Becoming Polymath

Ever since I can remember, I have been deeply interested in a wide range of subjects. From playing guitar and producing electronic music to experimenting with physics, chemistry, and electronics, studying business and economics, understanding cryptocurrencies, diving deep into health and human longevity, learning languages, and exploring human nature.

I have never felt satisfied committing to and specializing in one domain. In fact, I have deliberately avoided it. Until this day, I have intuitively studied and learned whatever I felt drawn to, often resulting in learning and working on multiple things simultaneously.

Conventional wisdom has always told me that this approach is wrong. The prevailing belief is that one must hyper-specialize to be successful, strive in their career, and become a thought leader. Yet, this has always felt wrong to me. Even when I tried to specialize, my natural instincts led me back to pursuing multiple things concurrently in wildly different domains.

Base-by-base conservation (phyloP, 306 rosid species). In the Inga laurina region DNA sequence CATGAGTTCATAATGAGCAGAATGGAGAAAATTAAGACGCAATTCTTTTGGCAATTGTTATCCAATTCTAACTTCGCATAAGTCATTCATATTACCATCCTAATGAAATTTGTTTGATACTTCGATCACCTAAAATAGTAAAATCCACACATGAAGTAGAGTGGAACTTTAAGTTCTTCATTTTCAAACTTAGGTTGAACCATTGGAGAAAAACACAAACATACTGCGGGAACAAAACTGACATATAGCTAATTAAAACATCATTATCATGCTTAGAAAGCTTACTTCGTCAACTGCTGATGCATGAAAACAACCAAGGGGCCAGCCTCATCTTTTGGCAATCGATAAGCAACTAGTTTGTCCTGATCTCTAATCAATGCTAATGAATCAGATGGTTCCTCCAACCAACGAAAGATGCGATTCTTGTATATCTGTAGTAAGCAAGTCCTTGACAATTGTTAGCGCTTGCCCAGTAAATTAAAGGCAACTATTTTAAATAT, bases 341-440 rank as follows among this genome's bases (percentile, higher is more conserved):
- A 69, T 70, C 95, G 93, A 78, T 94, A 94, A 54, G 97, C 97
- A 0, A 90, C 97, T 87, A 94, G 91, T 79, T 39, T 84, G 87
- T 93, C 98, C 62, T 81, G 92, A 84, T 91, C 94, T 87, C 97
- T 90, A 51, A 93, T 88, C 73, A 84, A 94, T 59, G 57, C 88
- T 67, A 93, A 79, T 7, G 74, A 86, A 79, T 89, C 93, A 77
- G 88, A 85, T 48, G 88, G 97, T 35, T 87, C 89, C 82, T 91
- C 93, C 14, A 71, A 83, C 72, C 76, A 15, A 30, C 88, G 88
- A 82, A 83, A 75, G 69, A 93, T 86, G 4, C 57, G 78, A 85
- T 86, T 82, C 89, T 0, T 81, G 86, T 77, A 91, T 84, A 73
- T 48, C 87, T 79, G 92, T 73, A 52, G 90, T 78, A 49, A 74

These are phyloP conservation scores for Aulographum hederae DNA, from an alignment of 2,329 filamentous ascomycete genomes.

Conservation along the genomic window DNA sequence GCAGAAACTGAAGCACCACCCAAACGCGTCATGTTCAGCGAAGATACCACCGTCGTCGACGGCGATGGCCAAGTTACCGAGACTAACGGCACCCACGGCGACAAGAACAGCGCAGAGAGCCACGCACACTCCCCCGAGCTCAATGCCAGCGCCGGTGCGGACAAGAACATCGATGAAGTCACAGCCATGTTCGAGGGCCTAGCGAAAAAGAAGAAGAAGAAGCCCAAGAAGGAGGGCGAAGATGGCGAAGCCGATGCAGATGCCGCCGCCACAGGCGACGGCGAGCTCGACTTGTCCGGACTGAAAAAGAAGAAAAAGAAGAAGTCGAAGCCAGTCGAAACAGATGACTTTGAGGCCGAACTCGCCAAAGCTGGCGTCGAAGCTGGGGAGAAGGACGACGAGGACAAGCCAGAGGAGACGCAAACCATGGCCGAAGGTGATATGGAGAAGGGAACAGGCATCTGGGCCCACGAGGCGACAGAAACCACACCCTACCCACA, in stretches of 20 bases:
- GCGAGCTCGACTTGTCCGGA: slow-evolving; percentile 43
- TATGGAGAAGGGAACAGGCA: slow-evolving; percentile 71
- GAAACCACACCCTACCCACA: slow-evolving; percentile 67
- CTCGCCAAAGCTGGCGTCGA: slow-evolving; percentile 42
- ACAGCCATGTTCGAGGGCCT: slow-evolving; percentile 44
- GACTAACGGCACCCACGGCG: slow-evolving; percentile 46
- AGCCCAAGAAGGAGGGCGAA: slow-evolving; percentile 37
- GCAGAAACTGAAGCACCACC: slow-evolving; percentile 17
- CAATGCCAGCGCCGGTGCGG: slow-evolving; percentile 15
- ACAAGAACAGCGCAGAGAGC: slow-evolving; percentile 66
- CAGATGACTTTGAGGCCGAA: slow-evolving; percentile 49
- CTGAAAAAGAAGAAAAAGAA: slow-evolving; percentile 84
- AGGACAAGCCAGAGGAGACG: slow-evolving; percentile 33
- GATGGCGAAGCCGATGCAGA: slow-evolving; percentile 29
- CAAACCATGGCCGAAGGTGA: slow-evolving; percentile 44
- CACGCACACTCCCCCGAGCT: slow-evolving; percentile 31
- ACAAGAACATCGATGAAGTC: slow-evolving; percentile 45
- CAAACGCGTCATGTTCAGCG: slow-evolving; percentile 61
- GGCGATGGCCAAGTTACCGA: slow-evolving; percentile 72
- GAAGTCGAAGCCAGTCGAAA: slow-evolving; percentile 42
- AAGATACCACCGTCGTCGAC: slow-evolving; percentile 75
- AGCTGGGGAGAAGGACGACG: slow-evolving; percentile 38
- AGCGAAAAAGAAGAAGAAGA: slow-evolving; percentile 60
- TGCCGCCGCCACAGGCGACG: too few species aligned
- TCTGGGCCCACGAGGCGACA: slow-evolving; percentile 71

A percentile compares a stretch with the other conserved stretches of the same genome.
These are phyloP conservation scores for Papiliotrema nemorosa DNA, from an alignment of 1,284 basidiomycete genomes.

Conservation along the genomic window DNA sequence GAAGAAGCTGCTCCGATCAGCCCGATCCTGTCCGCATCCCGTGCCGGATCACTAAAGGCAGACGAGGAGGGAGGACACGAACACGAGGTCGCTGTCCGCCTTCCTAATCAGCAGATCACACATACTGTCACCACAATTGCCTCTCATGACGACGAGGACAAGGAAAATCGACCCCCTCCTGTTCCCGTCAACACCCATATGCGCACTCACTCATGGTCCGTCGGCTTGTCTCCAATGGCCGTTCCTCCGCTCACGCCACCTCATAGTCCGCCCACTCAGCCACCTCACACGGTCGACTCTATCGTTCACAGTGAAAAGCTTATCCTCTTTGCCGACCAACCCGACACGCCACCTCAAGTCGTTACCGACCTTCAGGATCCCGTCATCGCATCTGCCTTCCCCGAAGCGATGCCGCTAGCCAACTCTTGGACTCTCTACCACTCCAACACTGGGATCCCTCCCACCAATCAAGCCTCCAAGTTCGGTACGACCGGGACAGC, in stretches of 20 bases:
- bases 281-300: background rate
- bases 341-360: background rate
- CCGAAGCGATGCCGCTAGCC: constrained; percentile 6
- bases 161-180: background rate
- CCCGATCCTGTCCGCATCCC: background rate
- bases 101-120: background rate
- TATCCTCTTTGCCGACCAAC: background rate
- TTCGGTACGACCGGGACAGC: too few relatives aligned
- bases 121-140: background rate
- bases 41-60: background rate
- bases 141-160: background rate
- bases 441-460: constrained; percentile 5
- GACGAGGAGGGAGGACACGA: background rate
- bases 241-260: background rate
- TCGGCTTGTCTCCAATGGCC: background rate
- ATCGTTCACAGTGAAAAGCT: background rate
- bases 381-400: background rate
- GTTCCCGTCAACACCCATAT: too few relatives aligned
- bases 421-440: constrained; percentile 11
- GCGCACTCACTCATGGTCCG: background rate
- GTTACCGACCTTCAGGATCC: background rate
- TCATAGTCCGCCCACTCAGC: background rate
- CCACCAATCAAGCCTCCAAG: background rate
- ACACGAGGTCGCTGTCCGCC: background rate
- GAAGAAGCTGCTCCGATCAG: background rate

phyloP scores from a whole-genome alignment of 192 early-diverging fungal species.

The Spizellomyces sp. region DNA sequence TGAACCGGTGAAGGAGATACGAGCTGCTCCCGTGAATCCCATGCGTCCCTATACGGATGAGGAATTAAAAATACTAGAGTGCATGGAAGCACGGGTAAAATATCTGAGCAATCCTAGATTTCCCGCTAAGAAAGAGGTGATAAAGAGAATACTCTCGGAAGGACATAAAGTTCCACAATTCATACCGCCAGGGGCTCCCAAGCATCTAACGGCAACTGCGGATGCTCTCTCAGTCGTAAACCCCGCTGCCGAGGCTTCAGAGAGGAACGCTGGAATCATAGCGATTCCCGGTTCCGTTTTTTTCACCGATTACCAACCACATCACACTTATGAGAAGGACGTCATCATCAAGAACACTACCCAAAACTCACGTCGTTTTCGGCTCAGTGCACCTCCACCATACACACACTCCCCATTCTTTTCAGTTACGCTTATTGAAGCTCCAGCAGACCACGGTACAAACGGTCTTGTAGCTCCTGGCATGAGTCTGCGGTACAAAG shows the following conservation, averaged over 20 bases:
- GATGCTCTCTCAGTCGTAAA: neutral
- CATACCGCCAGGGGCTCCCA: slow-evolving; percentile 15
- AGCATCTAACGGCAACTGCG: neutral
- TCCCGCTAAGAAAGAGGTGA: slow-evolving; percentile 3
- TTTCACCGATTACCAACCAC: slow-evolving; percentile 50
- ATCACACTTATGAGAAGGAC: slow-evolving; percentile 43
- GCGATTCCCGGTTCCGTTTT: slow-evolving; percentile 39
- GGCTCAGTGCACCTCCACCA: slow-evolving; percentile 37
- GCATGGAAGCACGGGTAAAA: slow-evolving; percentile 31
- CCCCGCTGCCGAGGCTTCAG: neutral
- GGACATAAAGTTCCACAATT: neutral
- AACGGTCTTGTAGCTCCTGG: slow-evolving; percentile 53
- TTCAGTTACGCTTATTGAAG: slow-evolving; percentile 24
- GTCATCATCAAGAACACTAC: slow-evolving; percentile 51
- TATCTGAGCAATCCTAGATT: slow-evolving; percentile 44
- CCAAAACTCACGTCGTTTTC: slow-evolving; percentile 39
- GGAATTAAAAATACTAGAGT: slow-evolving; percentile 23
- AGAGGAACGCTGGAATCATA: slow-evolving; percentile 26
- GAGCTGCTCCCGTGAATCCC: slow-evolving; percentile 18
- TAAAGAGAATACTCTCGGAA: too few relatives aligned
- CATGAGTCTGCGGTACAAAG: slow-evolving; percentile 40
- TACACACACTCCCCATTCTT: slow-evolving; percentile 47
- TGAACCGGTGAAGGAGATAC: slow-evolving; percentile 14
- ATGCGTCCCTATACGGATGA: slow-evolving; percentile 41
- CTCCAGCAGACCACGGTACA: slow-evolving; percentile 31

From a conventional perspective, this might make me appear less valuable – perhaps even unemployable. However, I have always thought of myself as an indispensable generalist who understands and interconnects a wide range of subjects well enough to discover value that specialists overlook.

A few days ago, I started listening to “The Polymath” by Waqas Ahmed. After listening to the introduction and the first chapters, everything started to make sense. My natural tendency to immerse myself in a wide variety of subjects is not a flaw; it is perhaps the only way to fulfill my full potential.

It is liberating to read how polymaths have led and steered the world. With this newfound understanding, I can now confidently embrace anything I feel drawn to. Learn. Study. Apply. And – what has been missing until now – Master any subject I feel a natural inclination towards.

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